DIY Mermaid Fairy House

This Mermaid Fairy House is the perfect ocean inspired addition to your fairy garden! Inexpensive and easy to make, it will make the mermaids feel right at home.

I have been obsessed with all the fun fairy gardens I’ve seen posted on Instagram and Facebook lately. Tutorials have been filling up my feed for a while, but lately places like Michaels have added sections full of tiny mail boxes and trees to add to your fairy garden. When I saw the Santa Barbara History Museum was having a special fairy village exhibit, I knew we had to make our own fairy house to join in on the fun!


  • Wooden bird house
  • Hot glue gun
  • Shells
  • Paint
  • Sealant
  • Paint brushes
  • Xacto knife

I grabbed a basic bird house from Michaels using a 50% coupon so it was only around $2.50. On our last visit I noticed they had more intricate houses with doors and windows so we will definitely be trying one of those for our next house!

Painting Your Mermaid Fairy House

We used acrylic paint, I had her pick out different shades of blue and turquoise. I love the way the colors looked together!

Once her mermaid fairy house was painted, she used gold paint to paint 4 sand dollars that we used for the doors and steps. We let this dry over night and then added an acrylic sealant. You can find this in the craft paint aisle. It helps to give your paint a little bit of protection against water!

Gluing on Your Shells

Before starting, because our mermaid fairy house was meant to be a bird house, I cut the little ledge pole? Bird stair? Whatever it is you call it off with an exacto knife.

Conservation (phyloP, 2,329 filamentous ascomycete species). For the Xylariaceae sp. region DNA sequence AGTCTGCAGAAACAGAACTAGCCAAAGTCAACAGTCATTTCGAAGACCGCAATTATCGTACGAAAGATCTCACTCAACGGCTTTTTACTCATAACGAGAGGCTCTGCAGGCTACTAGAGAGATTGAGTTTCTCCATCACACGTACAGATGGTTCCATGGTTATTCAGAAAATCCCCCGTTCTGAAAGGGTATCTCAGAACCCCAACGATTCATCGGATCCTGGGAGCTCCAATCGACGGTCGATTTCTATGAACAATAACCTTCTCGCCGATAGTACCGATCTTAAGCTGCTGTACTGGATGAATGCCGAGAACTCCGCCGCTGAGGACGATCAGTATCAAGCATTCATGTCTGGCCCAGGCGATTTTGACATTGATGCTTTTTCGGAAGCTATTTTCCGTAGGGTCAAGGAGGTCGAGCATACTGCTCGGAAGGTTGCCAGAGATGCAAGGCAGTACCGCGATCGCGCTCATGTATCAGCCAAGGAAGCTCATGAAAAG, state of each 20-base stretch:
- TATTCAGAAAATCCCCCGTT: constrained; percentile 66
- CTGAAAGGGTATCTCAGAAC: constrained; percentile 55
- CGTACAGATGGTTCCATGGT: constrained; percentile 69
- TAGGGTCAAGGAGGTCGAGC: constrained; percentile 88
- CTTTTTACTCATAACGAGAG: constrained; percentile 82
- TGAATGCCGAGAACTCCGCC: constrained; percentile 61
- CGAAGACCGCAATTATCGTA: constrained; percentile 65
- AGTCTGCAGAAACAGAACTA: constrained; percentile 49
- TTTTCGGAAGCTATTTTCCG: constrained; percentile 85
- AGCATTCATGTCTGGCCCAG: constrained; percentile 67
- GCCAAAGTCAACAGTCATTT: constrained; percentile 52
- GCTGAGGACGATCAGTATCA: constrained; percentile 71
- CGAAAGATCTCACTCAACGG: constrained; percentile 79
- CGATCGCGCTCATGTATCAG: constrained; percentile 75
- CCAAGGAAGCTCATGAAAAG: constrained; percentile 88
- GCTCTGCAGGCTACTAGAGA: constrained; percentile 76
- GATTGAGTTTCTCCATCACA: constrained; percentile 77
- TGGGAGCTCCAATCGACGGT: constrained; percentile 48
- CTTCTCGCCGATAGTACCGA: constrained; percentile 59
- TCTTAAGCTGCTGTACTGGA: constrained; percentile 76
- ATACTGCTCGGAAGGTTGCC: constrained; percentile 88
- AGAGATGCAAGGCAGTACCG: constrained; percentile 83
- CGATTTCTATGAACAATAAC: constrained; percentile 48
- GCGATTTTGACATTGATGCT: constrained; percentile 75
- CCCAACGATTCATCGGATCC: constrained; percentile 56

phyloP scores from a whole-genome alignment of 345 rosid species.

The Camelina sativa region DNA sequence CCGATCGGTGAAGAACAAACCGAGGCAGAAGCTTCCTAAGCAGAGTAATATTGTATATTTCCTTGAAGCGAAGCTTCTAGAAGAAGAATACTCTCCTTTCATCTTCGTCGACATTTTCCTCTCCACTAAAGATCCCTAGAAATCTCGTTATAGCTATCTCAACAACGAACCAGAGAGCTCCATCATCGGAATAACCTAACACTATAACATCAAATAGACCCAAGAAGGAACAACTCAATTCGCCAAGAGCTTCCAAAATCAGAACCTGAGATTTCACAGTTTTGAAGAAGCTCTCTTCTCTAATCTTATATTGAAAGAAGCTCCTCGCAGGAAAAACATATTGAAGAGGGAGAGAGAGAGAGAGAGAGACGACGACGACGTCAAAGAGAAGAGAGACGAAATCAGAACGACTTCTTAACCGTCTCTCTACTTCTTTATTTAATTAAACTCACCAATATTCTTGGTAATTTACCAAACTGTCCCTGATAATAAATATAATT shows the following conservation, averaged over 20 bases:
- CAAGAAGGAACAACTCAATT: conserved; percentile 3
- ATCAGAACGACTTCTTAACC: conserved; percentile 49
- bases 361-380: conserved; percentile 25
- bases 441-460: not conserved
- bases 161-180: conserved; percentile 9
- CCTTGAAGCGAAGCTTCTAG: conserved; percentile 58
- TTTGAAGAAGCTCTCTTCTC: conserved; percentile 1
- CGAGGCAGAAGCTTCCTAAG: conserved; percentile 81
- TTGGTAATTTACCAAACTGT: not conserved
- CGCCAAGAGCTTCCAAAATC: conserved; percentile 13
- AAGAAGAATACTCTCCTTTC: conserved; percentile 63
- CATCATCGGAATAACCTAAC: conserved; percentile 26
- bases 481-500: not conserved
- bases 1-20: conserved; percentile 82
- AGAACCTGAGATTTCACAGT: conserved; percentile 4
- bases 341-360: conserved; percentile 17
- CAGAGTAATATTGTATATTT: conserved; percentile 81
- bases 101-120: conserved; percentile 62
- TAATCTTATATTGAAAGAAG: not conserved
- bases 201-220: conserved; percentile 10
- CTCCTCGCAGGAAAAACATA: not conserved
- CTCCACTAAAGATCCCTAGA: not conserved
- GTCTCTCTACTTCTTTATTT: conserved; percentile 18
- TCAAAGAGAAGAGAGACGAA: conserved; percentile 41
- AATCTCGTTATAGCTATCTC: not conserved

This was Aaliyah’s first time using the hot glue gun and she LOVED it. Of course this material should only be used under parental supervision and only if you think your child is capable. She is 3, but before using the glue I sat with her and talked about the rules. With the glue gun unplugged I showed her how to squeeze the handle, pointed out where the glue came out and how hot it would be, and showed her how to set the gun down each time so she wouldn’t burn herself. She did amazing, and was careful and deliberate in her actions. It’s amazing what they can accomplish with the right tools and belief in themselves!

Because she was taking over the gluing, we worked randomly around the roof. You do want to make sure to squeeze out a good amount of glue for each shell. I noticed if it didn’t come up to the sides of the shell, then the shell would pop off after the glue dried. We worked together, she would squeeze and then we would both stick the shells, until the entire roof was covered. I LOVED how it looked!

I then glued her sand dollar door, and a tiny rock for a knob to cover the circle of the bird house. We added some stairs with the other sand dollars by squeezing out lots of glue and holding the sand dollar in place until it dried. Using these gumboot chiton bones – I found these for the first time a year ago and was amazed at how much they look like butterflies! We actually were able to see chitons in the sea exhibit at the museum!– I painted “window panes” and we glued them in place.

Our house was complete and ready to take in to the fairy village! Read all about our visit to the Santa Barbara Natural History Museum here!

You may also like...


  1. Oh my, two of my daughter’s favorite things collide! I love this idea.

  2. Margaret says:

    What a cool idea – in the same vein as fairy houses in gardens. This would be a great decoration by a lakeside cottage or by the ocean. Or beside a water feature!

  3. This is such a cute little project! My stepdaughter is all about mermaids! 🧜🏻‍♀️

Leave a Reply

This site uses Akismet to reduce spam. Learn how your comment data is processed.